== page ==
design thinking initiatives for a better urban life
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About 2047 students live in campus housing, of which only 400-600 students are freshmen. All freshmen that live in campus housing are required to sign up for a meal plan. The meal plan consists of a specific number of meals that they eat at Victor’s cafeteria (food is cooked there) in Ondine (one of the dormitories on campus) and dining dollars that they can spend at three different locations on campus; two coffee shops and a cafeteria that houses various food chains. All the food sources that fall under the meal plan are owned by Aramark (a company that provides services in food, facilities management, and uniforms) or have a contract with them.
The problem with the current food served by Aramark is it is processed and students do not know where it comes from. I surveyed freshmen that live on campus regarding their opinions about the food served at Victor’s in Ondine, the dining dollars and implementing a healthy, fresh and local food source into the freshman meal plan. Their responses were as follows (for more detailed response check the images):
Food at Victor’s: about 44% think its okay and 33% would not eat it if they did not have to pay for it.
Dining Dollars: about 51% love them.
Healthy, fresh, local food source: about 72% think it is a great idea.
I am suggesting adding a third option to the Aramark meal plan. This third option is made of a kitchen, a garden, and an educational program. This system is called the point system and the way it works is very simple. You start with a set number of points. You then earn more points by helping in either the garden or the kitchen. You then spend the points in the garden for fresh produce and then cook in the kitchen with other students to produce a meal. You then eat your meal in the open space.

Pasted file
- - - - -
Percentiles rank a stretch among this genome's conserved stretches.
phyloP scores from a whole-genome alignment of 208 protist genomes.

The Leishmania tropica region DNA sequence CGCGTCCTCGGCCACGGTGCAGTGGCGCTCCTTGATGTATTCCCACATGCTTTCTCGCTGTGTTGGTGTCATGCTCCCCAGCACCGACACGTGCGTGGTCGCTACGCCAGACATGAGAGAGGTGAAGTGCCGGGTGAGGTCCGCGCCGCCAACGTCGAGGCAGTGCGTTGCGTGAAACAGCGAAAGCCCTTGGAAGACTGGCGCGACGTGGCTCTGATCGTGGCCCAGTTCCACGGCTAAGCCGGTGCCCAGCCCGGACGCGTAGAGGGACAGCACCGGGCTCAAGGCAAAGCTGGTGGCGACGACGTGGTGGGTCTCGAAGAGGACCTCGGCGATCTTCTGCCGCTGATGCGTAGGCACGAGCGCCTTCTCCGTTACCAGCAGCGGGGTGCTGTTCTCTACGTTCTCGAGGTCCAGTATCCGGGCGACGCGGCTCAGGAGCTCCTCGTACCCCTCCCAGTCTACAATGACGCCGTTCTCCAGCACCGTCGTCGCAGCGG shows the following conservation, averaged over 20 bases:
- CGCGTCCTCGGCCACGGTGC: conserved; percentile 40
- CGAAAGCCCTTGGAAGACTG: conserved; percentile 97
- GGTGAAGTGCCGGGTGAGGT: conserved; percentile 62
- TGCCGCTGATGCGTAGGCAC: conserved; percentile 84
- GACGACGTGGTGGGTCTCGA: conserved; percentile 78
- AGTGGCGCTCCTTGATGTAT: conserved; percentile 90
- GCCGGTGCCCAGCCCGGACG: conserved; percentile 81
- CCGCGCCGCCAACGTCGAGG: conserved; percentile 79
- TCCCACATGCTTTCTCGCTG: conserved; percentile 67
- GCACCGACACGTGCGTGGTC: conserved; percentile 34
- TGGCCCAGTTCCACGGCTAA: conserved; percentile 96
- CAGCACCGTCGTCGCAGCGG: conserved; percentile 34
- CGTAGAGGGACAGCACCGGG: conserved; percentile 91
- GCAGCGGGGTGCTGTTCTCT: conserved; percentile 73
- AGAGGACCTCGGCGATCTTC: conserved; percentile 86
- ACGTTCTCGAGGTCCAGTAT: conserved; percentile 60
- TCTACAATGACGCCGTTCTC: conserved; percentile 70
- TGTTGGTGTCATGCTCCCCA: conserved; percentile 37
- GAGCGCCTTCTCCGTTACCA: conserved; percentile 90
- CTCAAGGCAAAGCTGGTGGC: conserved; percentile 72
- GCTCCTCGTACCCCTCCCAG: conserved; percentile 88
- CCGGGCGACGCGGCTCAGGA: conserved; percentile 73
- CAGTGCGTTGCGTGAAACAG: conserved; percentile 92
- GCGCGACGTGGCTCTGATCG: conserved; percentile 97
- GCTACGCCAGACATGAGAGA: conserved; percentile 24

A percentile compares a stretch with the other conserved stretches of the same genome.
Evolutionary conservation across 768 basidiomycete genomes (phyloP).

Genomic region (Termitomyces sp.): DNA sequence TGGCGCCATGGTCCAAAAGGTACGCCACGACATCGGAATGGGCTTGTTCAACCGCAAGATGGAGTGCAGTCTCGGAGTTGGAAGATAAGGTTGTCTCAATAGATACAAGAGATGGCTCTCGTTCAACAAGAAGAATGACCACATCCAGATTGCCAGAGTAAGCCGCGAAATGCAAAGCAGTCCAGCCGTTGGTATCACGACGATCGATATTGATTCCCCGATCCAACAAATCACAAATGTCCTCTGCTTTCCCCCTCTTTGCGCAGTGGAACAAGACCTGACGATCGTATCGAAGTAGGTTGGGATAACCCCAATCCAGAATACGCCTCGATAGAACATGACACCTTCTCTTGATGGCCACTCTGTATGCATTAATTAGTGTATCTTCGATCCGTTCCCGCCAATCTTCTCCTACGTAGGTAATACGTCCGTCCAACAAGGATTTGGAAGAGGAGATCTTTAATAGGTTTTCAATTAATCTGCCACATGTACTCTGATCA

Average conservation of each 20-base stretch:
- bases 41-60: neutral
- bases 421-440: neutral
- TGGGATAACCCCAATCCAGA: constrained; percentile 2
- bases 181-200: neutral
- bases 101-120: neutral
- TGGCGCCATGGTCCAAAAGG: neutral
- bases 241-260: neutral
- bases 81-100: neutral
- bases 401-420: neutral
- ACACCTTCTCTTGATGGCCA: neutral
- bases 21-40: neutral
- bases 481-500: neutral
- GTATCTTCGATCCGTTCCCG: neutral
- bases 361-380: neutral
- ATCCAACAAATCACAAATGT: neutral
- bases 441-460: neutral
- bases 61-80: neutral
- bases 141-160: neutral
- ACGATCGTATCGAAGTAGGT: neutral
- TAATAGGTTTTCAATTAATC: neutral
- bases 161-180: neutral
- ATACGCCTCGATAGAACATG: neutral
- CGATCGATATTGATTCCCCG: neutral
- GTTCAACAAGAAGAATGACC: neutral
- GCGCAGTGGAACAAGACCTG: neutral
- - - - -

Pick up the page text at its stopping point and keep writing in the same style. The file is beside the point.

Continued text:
The community garden is made of these yellow recycle bins. This makes it modular so you can organize them to work on any rooftop. The kitchen is a lightweight structure. There are both an interior and an exterior so that the program can be used year round. Also the bins could be covered to create a greenhouse space to plant produce out of season. To find out where this can happen on campus, I set two rules, the first is that the rooftop should be able to handle the weight. The second rule is that it must be accessible. Based on that I came up with a list. I used parking structure one as a case study. The following is the most efficient in terms of quantity but the entire idea behind the yellow bins is that you can create whatever scheme you want. The collages in this post reflect the atmosphere I was going for.
finalboards_maani by networkedurbanism
I read the Oregon piece about you and your thesis on Za’atari and would love to connect with you as I am writing about Za’atari for my Masters Thesis as well. This is my Twitter: @HarveenDhaliwal or you have my email above. Hope to hear from you!
I am currently doing my undergrad research on refugee camp design and its impact on refugee safety. I was wondering if you have ever come across the original site plans for Zaatari. I have only been able to find satellite imagery so far and was hoping to find information about its original plan before the expansion in 2013. If you have any resources or advice I would greatly appreciate it. I really admire the work you have presented about future refugee camp design.